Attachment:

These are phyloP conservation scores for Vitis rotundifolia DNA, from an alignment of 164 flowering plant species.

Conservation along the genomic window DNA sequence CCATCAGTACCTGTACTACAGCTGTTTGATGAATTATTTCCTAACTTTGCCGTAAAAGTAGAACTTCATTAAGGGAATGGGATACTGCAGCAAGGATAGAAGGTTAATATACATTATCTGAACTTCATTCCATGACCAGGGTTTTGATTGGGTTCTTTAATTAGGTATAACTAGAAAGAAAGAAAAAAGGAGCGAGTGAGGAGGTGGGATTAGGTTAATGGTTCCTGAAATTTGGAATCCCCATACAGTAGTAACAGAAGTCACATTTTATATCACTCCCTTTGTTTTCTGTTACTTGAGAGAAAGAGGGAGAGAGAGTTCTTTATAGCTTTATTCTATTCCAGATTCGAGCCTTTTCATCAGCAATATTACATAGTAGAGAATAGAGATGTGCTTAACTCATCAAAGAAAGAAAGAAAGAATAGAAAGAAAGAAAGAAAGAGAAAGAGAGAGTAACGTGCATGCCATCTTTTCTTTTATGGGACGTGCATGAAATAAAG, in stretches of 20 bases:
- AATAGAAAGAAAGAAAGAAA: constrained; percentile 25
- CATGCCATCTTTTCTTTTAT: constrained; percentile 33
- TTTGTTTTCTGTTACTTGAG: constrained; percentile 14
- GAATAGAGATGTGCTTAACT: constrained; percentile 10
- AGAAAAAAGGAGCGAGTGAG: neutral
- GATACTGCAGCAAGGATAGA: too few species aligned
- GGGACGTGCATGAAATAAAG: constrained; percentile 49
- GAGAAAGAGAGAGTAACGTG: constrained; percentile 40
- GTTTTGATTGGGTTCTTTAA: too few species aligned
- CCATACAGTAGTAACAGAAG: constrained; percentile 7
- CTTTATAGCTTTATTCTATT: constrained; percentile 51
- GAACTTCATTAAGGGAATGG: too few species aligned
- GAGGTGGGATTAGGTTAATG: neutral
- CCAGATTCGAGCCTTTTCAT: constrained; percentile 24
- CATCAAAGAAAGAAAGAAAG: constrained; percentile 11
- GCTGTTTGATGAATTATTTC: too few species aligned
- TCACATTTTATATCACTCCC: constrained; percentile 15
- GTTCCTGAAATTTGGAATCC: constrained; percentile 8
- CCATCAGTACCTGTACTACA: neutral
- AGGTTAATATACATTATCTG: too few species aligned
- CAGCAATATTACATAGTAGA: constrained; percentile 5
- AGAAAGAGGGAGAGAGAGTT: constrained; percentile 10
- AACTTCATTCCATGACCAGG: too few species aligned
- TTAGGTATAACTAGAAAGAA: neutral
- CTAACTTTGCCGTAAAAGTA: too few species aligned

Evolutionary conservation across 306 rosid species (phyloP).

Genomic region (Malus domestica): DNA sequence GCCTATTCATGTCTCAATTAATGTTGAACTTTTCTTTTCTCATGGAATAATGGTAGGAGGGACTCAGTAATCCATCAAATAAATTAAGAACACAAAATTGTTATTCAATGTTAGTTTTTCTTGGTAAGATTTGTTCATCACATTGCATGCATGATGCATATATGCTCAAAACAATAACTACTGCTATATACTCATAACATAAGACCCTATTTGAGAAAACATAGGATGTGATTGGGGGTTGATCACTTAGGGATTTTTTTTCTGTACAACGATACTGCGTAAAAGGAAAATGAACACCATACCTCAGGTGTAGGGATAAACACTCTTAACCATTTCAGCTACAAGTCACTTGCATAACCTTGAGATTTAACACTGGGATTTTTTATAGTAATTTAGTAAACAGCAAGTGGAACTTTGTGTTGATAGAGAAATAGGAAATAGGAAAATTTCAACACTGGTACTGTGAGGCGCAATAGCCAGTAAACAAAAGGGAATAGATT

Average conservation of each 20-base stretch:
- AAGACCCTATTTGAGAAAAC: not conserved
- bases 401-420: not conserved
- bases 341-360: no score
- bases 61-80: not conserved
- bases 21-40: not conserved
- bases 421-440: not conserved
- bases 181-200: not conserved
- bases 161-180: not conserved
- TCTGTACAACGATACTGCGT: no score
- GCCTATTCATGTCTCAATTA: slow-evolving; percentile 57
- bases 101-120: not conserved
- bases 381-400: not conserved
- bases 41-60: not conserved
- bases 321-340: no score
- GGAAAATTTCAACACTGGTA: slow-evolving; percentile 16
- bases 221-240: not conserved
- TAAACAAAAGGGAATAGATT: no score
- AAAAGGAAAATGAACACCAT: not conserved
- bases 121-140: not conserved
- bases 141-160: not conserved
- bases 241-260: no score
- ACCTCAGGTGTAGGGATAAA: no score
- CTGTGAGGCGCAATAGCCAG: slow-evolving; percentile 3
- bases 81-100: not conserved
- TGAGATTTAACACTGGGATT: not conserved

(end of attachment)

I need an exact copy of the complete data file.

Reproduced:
These are phyloP conservation scores for Vitis rotundifolia DNA, from an alignment of 164 flowering plant species.

Conservation along the genomic window DNA sequence CCATCAGTACCTGTACTACAGCTGTTTGATGAATTATTTCCTAACTTTGCCGTAAAAGTAGAACTTCATTAAGGGAATGGGATACTGCAGCAAGGATAGAAGGTTAATATACATTATCTGAACTTCATTCCATGACCAGGGTTTTGATTGGGTTCTTTAATTAGGTATAACTAGAAAGAAAGAAAAAAGGAGCGAGTGAGGAGGTGGGATTAGGTTAATGGTTCCTGAAATTTGGAATCCCCATACAGTAGTAACAGAAGTCACATTTTATATCACTCCCTTTGTTTTCTGTTACTTGAGAGAAAGAGGGAGAGAGAGTTCTTTATAGCTTTATTCTATTCCAGATTCGAGCCTTTTCATCAGCAATATTACATAGTAGAGAATAGAGATGTGCTTAACTCATCAAAGAAAGAAAGAAAGAATAGAAAGAAAGAAAGAAAGAGAAAGAGAGAGTAACGTGCATGCCATCTTTTCTTTTATGGGACGTGCATGAAATAAAG, in stretches of 20 bases:
- AATAGAAAGAAAGAAAGAAA: constrained; percentile 25
- CATGCCATCTTTTCTTTTAT: constrained; percentile 33
- TTTGTTTTCTGTTACTTGAG: constrained; percentile 14
- GAATAGAGATGTGCTTAACT: constrained; percentile 10
- AGAAAAAAGGAGCGAGTGAG: neutral
- GATACTGCAGCAAGGATAGA: too few species aligned
- GGGACGTGCATGAAATAAAG: constrained; percentile 49
- GAGAAAGAGAGAGTAACGTG: constrained; percentile 40
- GTTTTGATTGGGTTCTTTAA: too few species aligned
- CCATACAGTAGTAACAGAAG: constrained; percentile 7
- CTTTATAGCTTTATTCTATT: constrained; percentile 51
- GAACTTCATTAAGGGAATGG: too few species aligned
- GAGGTGGGATTAGGTTAATG: neutral
- CCAGATTCGAGCCTTTTCAT: constrained; percentile 24
- CATCAAAGAAAGAAAGAAAG: constrained; percentile 11
- GCTGTTTGATGAATTATTTC: too few species aligned
- TCACATTTTATATCACTCCC: constrained; percentile 15
- GTTCCTGAAATTTGGAATCC: constrained; percentile 8
- CCATCAGTACCTGTACTACA: neutral
- AGGTTAATATACATTATCTG: too few species aligned
- CAGCAATATTACATAGTAGA: constrained; percentile 5
- AGAAAGAGGGAGAGAGAGTT: constrained; percentile 10
- AACTTCATTCCATGACCAGG: too few species aligned
- TTAGGTATAACTAGAAAGAA: neutral
- CTAACTTTGCCGTAAAAGTA: too few species aligned

Evolutionary conservation across 306 rosid species (phyloP).

Genomic region (Malus domestica): DNA sequence GCCTATTCATGTCTCAATTAATGTTGAACTTTTCTTTTCTCATGGAATAATGGTAGGAGGGACTCAGTAATCCATCAAATAAATTAAGAACACAAAATTGTTATTCAATGTTAGTTTTTCTTGGTAAGATTTGTTCATCACATTGCATGCATGATGCATATATGCTCAAAACAATAACTACTGCTATATACTCATAACATAAGACCCTATTTGAGAAAACATAGGATGTGATTGGGGGTTGATCACTTAGGGATTTTTTTTCTGTACAACGATACTGCGTAAAAGGAAAATGAACACCATACCTCAGGTGTAGGGATAAACACTCTTAACCATTTCAGCTACAAGTCACTTGCATAACCTTGAGATTTAACACTGGGATTTTTTATAGTAATTTAGTAAACAGCAAGTGGAACTTTGTGTTGATAGAGAAATAGGAAATAGGAAAATTTCAACACTGGTACTGTGAGGCGCAATAGCCAGTAAACAAAAGGGAATAGATT

Average conservation of each 20-base stretch:
- AAGACCCTATTTGAGAAAAC: not conserved
- bases 401-420: not conserved
- bases 341-360: no score
- bases 61-80: not conserved
- bases 21-40: not conserved
- bases 421-440: not conserved
- bases 181-200: not conserved
- bases 161-180: not conserved
- TCTGTACAACGATACTGCGT: no score
- GCCTATTCATGTCTCAATTA: slow-evolving; percentile 57
- bases 101-120: not conserved
- bases 381-400: not conserved
- bases 41-60: not conserved
- bases 321-340: no score
- GGAAAATTTCAACACTGGTA: slow-evolving; percentile 16
- bases 221-240: not conserved
- TAAACAAAAGGGAATAGATT: no score
- AAAAGGAAAATGAACACCAT: not conserved
- bases 121-140: not conserved
- bases 141-160: not conserved
- bases 241-260: no score
- ACCTCAGGTGTAGGGATAAA: no score
- CTGTGAGGCGCAATAGCCAG: slow-evolving; percentile 3
- bases 81-100: not conserved
- TGAGATTTAACACTGGGATT: not conserved